Women’s Magazines Making Strides To Banish Unrealistic Body Images
I grew up reading lots of magazines. Ebony and Jet and the defunct magazines Sassy and Mademoiselle were my favorite teenage reads. In fact, the love of magazines is what drew me to a career in journalism.
It was through those glossy pages that I, like many other young impressionable girls, imagined myself in a certain outfit, with a certain hairstyle and with a long, lean body shape.
Unfortunately, many of those girls' bodies had been tugged, taped, airbrushed, painted and then digitally altered to provide the desired effects that sell magazines.
Some of us soon learned that those images weren't realistic, but for many young girls, chasing that image of beauty followed them throughout life, causing low self-esteem, poor body image and/or eating disorders.
This is why I applaud a 14-year-old ballet dancer from Maine, who started an online petition to get the editors of Seventeen to stop manipulating photos of young girls.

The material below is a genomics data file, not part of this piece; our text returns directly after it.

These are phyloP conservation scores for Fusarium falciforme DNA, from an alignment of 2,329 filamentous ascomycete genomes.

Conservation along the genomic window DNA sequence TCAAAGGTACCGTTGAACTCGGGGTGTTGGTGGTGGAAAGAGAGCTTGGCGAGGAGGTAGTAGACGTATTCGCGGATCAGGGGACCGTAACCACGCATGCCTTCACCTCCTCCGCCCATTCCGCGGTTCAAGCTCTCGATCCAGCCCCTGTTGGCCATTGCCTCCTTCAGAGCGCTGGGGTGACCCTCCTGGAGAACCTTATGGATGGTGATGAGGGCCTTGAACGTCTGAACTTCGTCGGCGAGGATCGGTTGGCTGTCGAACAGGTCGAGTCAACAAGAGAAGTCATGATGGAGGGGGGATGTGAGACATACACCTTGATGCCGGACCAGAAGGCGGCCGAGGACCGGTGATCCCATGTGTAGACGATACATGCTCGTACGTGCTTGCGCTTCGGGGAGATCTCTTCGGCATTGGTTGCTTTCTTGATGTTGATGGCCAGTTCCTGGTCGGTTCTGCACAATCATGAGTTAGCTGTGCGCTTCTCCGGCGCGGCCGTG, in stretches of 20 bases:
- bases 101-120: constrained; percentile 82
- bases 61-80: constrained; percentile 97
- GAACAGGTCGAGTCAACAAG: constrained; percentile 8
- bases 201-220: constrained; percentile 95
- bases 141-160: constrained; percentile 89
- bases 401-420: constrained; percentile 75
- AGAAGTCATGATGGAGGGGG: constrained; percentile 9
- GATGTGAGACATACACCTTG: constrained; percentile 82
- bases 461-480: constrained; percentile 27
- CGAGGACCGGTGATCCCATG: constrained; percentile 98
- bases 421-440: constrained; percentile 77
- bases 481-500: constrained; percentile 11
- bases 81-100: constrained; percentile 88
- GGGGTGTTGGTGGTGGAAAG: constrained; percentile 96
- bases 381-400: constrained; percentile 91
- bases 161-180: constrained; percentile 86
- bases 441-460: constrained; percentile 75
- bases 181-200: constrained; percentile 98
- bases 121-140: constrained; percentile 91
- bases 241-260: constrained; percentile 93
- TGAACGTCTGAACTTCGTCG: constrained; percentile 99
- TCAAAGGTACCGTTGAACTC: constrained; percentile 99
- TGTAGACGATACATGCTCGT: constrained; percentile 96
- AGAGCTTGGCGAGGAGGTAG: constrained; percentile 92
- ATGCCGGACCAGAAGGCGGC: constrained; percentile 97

The top editor responded with a "body peace treaty" -- a promise to include healthy-looking girls of all shapes and sizes without digital altering.
When photos are altered, they would be identified.
The editor also vowed, in a checklist, to celebrate all kinds of beauty.
Score one for girls and women everywhere. Incidentally, the Tyler Paper does not alter news or sports photo content without telling the reader.
The questionable images in magazines and advertisements are there for one reason and one reason only: to persuade us into believing we're not slim/tanned/fair-skin-ned/buxom/curvy/toned/pretty enough so that we buy those products.
Who doesn't want to look and feel svelte?
We all have flaws, even the "perfect" models. But the priority should be on health -- to walk without wheezing and play without frequent breaks.
If we take the time to stop putting ourselves down for having big legs, muffin tops, wrinkles, a flat chest or frizzy hair, we may just realize we have many more good qualities than bad.
Let's hope that more publications like Seventeen will recognize the beauty of all women representing all colors, shapes and body types. And let's hope we can all be motivated by the benefits of healthy living more than vanity.